Throughout history, women have always aimed for a recognized place in society. Guided by their own field of knowledge and expertise, women like Marie Curie in science, Mary Wollstonecraft in literary writing, Simone de Beauvois in philosophical existentialist debate, and Marie Stopes , in medicine, to name a few, have brought about an awareness of the role of women in any walks of life.
The Marxist orientated Feminist movement of the 60' and 70's, unfashionable as it may be today in some quarters, have nonetheless forced the issue of women's rights to come into people's awareness. These front runners have helped redefine and consolidate the nature of women's place in society. Today the spread of global women's organizations and the impact of women's contributions to society shows that progress has been made, or has it? Because this subject crosses many disciplines and studies, this enquiry will be only on a broad basis.
It will consider whether progress in furthering the role of women in society has been of some benefit to the individual woman. Theories of progress may be enshrined in new laws but are only valid if they are experienced in the life of people, and more precisely in the life of women. Having been part of a movement in one form or another, I have come to the question if any claim of progress is related to the need of the individual woman. It is true to say that not all women have the same need.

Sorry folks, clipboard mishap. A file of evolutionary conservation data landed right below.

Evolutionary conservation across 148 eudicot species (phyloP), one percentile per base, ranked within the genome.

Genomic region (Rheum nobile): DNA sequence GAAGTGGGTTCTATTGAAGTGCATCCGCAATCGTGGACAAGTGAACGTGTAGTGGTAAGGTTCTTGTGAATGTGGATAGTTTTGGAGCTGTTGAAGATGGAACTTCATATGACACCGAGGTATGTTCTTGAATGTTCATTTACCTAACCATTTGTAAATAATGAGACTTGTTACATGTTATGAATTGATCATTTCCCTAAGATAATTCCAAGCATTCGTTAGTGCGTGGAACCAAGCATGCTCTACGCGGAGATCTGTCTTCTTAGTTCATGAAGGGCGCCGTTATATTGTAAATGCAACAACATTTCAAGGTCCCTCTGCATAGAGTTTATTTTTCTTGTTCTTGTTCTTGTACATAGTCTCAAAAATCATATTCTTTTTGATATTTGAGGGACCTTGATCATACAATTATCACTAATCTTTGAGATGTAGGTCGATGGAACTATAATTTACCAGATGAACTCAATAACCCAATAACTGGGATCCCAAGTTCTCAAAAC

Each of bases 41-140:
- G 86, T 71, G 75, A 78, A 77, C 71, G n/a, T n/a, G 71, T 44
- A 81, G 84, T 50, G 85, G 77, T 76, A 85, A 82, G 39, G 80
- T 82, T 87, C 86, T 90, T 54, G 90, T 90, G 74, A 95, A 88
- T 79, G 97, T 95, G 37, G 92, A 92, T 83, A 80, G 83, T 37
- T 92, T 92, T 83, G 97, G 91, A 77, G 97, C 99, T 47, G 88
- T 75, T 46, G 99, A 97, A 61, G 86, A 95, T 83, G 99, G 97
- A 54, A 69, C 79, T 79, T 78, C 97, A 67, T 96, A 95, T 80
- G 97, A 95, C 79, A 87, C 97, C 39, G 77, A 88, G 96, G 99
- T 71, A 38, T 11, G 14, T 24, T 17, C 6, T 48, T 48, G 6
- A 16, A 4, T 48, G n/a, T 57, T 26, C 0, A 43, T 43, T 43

The need of the woman who stay at home, raising children will differ widely from the high flyer minded careerist. Nonetheless, in the extensive field of equal opportunities, (employment, to name one), it would be good to know that access is given to both on equal measure according to the true value of respective abilities. It also would be good to know that the woman at home is recognised as a valued member of society just as much as the one who deals on the stock market.